Yesterday a loyal reader sent one of my articles to Dinah Kilgore, the Executive Director and Chief Appraiser of the El Paso Central Appraisal District. In the article , I questioned how property values could rise, if our population growth was fairly stagnant. You know, supply and demand. Here’s Ms. Kilgore’s reply:
Ok- we did see a lower # of months inventory of new homes – 4-5 months county wide (end of 2016 into 2017). That makes it a sellers market and they can increase sale amount because there is a lower # of homes. We also saw an increase in permits so that means homes are selling at a steader clip. The city had a 4% increase over last years certified values. We had been seeing within the city limits about a 1% the last couple of years. Areas like Canutillo, Clint, and Socorro saw higher numbers. The roll back rate is the rate that an entity can increase without going to the voters. That would be 8% of the effective rate; the effective rate is the rate that is needed to generate the same amount of revenue as the prior year using the new certified values. Out of that 4% increase about 1.5% was new construction, so actually you could say close to half of the increase was attributed to new construction. Does this address your questions?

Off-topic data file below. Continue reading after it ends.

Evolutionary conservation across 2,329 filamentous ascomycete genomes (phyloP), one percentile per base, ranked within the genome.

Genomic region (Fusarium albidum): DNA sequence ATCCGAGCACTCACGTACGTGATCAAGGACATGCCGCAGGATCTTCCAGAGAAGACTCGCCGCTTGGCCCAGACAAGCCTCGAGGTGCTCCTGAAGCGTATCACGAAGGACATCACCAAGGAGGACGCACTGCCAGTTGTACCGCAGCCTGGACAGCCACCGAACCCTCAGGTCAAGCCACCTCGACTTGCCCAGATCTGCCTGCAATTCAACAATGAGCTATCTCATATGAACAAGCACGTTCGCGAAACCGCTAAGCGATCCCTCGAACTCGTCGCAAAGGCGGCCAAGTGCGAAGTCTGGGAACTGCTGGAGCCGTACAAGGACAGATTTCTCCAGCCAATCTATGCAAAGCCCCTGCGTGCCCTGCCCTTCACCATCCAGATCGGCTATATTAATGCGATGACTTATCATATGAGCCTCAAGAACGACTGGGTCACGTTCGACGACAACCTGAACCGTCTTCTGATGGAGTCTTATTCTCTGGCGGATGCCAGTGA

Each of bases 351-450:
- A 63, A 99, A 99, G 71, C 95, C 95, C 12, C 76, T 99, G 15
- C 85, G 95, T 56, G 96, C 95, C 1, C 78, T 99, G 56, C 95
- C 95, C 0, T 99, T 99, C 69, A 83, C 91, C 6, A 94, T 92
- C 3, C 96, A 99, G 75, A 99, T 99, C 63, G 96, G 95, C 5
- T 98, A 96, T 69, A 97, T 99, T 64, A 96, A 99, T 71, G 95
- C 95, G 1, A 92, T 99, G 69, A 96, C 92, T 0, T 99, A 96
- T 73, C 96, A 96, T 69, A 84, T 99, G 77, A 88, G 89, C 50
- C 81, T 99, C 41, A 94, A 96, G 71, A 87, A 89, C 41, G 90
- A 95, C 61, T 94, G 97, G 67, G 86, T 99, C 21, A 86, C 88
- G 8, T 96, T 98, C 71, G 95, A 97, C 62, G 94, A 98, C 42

Well, does it?